We present the case of an 8-month-old male who presented to the emergency department (ED) following 3 days of vomiting. Of note the patient had been seen in the ED a day prior with symptoms consistent with upper respiratory infection and at the time review of symptoms (ROS) had no pertinent positives per the ED note. At the initial visit, physical examination was remarkable for elevated BP (112/77) and tachycardia (144bpm) thought to be secondary to agitation, but was otherwise negative. Initial workup was negative, including RSV and Influenza screen and chest xray. A KUB showed a moderate amount of stool throughout the colon. The patient passed an oral challenge and was sent home. On his return 24 hours later, his mother complained of continued emesis described as milk-colored initially then later became green in color, aggravated by any attempted oral intake. Physical exam was significant for diffuse abdominal tenderness on palpation. Chemistry panel demonstrated hyponatremic hypokalemic hypochloremic metabolic alkalosis. A venous blood gas confirmed purely metabolic alkalosis. Abdominal ultrasonography revealed a partially visualized fluid-filled distal stomach and dilated fluid-filled proximal duodenum. An upper gastrointestinal series was interpreted as impressive for malrotation with completely obstructing midgut volvulus. The patient had emergent surgical exploration with findings negative for volvulus or malrotation, and significant finding of duodenal web. His post-operative course was complicated by a PICC line infection. He was discharged home 3 weeks later. In this case report, we hope to highlight the need for complete history and physical examination, as well as the role for differentials in the discussion and management of a patient who presents in a similar fashion.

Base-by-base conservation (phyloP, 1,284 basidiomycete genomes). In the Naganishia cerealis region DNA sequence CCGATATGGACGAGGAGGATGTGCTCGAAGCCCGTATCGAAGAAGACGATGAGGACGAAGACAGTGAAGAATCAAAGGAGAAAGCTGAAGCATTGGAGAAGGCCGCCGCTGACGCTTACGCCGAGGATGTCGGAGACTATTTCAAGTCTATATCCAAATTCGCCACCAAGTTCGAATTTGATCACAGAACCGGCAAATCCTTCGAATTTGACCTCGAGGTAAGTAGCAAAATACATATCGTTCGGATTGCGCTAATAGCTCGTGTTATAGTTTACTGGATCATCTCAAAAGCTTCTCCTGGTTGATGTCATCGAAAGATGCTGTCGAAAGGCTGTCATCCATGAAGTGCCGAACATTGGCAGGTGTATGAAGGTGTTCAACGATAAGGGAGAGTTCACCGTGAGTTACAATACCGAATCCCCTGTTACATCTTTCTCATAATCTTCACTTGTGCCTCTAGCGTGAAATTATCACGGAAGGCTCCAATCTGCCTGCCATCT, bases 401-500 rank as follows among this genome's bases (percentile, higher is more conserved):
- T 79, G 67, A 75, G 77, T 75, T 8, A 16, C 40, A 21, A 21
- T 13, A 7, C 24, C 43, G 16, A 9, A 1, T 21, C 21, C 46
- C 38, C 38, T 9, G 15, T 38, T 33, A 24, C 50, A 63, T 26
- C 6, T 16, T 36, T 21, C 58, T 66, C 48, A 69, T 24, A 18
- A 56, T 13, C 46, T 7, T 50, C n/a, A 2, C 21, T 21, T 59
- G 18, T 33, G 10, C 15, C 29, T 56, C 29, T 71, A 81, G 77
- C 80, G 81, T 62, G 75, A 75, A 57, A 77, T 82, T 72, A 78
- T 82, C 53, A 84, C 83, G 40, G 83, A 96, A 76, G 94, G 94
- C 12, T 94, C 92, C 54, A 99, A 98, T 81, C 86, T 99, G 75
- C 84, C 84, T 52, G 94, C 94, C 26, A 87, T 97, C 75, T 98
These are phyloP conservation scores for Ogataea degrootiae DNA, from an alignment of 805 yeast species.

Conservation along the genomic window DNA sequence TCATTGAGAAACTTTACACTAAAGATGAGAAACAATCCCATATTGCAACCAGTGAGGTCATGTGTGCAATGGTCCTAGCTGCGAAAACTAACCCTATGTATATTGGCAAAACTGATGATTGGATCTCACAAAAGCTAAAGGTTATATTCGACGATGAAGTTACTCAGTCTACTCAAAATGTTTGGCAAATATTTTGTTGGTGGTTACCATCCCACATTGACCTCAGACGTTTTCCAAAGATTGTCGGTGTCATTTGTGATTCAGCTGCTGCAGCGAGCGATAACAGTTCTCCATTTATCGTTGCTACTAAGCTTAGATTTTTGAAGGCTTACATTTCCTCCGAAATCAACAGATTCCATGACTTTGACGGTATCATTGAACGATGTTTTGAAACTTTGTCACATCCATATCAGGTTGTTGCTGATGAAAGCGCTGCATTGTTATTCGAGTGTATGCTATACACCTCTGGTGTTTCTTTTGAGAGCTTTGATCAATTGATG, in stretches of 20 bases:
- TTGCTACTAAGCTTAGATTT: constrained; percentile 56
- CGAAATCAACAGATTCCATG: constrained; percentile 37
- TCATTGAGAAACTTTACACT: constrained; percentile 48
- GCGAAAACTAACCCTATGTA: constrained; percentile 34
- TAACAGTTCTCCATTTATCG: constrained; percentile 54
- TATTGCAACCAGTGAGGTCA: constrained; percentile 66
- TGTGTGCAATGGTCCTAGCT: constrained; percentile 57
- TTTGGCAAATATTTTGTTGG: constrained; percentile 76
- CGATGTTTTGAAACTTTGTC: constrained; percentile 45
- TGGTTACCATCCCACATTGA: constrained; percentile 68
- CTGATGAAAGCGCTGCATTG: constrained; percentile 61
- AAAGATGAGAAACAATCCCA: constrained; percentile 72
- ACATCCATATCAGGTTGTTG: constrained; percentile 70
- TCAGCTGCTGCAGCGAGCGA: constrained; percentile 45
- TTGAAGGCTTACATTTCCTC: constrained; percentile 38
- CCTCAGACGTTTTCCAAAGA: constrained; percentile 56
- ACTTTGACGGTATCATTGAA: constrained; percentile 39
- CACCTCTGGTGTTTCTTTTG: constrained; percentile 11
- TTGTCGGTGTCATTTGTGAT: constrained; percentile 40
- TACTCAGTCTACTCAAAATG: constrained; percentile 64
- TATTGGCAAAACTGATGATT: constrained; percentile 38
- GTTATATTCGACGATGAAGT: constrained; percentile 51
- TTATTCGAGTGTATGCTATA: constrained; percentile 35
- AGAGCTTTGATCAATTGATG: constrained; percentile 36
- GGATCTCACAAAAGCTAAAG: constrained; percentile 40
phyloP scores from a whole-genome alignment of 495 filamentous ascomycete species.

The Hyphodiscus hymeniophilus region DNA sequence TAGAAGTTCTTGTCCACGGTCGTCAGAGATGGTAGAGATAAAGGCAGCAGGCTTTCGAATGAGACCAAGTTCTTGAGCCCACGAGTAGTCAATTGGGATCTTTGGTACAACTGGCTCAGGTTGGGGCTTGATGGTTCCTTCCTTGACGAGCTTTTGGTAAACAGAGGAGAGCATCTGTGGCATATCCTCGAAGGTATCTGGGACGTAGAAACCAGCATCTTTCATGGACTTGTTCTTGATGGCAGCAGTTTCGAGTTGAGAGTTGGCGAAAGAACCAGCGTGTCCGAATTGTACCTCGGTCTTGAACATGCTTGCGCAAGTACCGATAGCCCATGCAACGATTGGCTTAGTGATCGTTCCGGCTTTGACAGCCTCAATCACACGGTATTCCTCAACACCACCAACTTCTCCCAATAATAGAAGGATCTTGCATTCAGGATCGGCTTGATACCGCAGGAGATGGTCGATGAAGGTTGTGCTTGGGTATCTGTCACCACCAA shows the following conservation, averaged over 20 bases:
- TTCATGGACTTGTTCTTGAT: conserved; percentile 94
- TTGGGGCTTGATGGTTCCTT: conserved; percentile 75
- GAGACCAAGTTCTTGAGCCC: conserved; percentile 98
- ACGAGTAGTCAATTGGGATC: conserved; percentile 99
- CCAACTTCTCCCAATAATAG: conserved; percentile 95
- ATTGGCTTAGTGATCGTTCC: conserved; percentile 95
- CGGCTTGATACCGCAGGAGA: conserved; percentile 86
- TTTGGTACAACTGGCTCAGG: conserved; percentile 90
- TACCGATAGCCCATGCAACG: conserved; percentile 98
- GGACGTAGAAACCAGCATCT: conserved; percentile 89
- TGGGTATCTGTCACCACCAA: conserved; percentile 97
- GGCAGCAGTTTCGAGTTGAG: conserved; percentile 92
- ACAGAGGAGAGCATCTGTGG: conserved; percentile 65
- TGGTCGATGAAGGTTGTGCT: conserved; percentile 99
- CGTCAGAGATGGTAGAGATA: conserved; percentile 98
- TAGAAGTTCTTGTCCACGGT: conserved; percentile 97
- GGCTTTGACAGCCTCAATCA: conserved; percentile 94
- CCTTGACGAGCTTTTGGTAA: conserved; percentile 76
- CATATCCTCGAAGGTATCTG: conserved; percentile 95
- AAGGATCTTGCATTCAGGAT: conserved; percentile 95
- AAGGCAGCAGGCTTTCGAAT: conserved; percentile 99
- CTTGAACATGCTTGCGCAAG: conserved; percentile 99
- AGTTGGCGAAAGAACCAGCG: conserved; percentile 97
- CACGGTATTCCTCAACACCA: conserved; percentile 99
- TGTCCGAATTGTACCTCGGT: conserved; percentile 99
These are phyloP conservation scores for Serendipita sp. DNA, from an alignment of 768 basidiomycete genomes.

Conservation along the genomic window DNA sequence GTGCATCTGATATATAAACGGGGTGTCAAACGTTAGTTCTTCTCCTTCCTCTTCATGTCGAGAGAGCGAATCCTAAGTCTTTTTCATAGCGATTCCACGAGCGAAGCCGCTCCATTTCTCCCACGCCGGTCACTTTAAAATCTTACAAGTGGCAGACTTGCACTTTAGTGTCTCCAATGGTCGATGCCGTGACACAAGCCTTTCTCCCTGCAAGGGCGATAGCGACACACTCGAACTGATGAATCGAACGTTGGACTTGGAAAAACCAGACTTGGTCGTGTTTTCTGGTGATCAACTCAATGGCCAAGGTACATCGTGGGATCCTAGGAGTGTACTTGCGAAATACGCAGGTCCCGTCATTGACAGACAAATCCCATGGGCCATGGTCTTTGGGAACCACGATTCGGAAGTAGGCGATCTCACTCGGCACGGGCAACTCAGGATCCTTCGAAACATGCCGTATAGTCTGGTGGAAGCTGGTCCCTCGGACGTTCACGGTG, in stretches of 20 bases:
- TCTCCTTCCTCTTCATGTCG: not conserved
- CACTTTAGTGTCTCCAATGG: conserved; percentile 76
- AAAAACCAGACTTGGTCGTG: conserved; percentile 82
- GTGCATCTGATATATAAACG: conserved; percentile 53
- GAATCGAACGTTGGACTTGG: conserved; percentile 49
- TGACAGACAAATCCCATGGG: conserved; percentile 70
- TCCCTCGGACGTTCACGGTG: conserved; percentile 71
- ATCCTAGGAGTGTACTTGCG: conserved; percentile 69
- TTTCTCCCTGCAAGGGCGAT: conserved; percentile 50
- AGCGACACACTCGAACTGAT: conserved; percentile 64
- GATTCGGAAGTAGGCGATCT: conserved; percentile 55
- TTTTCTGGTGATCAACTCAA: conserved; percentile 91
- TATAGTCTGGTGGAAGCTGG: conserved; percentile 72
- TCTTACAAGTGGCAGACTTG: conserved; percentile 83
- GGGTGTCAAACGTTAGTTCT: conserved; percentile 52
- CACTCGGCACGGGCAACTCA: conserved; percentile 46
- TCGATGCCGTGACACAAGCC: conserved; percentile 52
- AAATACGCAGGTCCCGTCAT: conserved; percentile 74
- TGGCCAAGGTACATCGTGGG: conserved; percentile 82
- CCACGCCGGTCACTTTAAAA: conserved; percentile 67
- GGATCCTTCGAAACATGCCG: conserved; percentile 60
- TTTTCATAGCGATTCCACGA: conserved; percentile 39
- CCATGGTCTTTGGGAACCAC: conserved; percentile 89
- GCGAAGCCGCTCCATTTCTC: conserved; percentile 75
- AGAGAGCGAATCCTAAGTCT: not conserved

Wesley, Jagila M. and Storgion, Stephanie
"A Great Mimicker: Upper Respiratory Infection, Vomiting, Irritability and Strong Smelling Urine In An Infant,"
Tennessee Medicine E-Journal: Vol. 3
, Article 5.
Available at: https://ejournal.tnmed.org/home/vol3/iss2/5